Apple (NASDAQ:AAPL) and Nokia (NYSE:NOK) have reached a new patent license agreement and have signed a new business deal, ending its legal battle. Nokia’s Chief Legal Officer Maria Varsellona said, “(The agreement) moves our relationship with Apple from being adversaries in court to business partners.” The relatively quick resolution to the dispute surprised many. Analysts had feared a protracted legal dispute.
The patent dispute was announced in December, with Apple complaining of being overcharged on licensing fees. After the case was filed, Apple said it would no longer pay Nokia royalties on technology used in products like iPhone. In return, Nokia accused Apple of violating 32 of its technology patents. Nokia also sought to block U.S. imports of devices allegedly infringing on its patents.
Patent royalties are highly profitable for Nokia. Nokia was once the world’s dominant cellphone maker. In 2014, the company sold its handset business to Microsoft to focus on its network business and licensing its large portfolio of mobile device patents. Nokia’s patents cover technology that is imperative to the efficient operation of smartphones.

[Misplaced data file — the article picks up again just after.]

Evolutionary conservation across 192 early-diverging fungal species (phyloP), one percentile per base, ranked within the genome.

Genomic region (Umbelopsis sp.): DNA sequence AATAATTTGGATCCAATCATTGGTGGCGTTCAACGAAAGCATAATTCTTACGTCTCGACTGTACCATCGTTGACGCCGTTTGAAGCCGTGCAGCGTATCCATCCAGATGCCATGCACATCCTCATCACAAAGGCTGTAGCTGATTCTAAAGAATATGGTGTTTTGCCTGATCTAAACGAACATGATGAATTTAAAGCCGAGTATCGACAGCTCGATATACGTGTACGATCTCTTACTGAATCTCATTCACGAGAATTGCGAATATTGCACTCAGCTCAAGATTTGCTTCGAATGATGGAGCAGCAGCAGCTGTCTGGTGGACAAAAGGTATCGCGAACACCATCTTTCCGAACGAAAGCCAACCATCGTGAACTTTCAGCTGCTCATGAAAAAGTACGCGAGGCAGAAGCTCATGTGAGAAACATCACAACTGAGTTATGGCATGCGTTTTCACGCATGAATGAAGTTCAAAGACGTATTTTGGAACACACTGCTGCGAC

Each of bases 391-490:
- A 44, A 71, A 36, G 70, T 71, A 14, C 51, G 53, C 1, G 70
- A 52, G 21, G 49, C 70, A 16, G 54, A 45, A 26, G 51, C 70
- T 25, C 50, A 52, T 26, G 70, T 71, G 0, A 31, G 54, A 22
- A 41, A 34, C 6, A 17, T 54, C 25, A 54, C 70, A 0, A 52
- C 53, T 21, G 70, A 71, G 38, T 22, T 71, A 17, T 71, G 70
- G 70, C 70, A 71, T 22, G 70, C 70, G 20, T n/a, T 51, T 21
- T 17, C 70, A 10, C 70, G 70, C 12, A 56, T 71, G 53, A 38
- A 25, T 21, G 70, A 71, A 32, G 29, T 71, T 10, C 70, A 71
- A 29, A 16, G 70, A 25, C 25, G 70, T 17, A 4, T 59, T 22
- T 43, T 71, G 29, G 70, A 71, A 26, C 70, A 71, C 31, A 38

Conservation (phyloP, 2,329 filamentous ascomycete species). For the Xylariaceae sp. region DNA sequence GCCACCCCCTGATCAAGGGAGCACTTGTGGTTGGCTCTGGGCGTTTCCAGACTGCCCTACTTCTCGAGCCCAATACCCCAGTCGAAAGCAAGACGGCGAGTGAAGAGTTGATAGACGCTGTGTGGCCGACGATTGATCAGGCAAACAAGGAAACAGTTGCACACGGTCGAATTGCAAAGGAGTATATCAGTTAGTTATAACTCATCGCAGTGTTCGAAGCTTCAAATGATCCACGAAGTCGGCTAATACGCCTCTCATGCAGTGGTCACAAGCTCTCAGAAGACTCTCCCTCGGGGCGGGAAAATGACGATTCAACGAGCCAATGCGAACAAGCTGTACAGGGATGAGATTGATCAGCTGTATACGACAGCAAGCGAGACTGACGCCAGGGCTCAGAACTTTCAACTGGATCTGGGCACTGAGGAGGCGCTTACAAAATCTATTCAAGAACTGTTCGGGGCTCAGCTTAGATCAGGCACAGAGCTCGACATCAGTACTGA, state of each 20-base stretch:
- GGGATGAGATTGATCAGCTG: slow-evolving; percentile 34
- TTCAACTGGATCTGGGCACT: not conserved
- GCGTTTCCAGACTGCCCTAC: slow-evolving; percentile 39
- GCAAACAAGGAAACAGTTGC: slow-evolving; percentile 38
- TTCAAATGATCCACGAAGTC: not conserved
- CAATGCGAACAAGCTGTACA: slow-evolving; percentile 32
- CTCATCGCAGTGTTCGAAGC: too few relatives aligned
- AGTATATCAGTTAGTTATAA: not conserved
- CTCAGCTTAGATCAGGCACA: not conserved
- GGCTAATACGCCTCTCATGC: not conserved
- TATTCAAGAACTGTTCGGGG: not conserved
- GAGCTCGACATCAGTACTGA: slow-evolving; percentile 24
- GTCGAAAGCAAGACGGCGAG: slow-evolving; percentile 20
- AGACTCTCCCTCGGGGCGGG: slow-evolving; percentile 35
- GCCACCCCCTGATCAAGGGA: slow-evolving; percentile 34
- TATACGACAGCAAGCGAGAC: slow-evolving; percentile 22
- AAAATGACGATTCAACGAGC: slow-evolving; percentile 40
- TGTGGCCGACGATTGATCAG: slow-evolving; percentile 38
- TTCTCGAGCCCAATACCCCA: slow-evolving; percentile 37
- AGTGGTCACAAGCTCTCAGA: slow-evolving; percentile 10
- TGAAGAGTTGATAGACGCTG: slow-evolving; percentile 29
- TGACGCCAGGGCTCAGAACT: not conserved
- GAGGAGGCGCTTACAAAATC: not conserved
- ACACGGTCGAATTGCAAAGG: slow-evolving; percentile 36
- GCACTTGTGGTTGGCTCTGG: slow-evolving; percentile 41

As part of the new agreement, Apple agreed to a multi-year license on Nokia’s intellectual property. Nokia will receive an upfront cash payment and additional revenues from Apple starting with the current quarter. The exact details of the agreement remain confidential. Nokia said it will follow its existing practices for disclosing patent licensing revenue in its quarterly announcements.
As part of the new business deal, Apple will resume carrying Nokia’s digital health products in its retail and online stores while Nokia will provide network products and services to Apple. Apple Chief Operating Officer Jeff Williams said, “We are pleased with this resolution of our dispute and we look forward to expanding our business relationship with Nokia.” The companies said they also are exploring future collaboration on digital health initiatives. Apple and Nokia also plan to hold regular summits between company executives.
More than 90 percent of Nokia’s overall revenue comes from telecoms network equipment. Nokia aims to expand its sales of network equipment sales to global internet and technology giants in the future. However, the network business is currently suffering an industry-wide slump, making its patent royalties even more important to the company’s bottom line.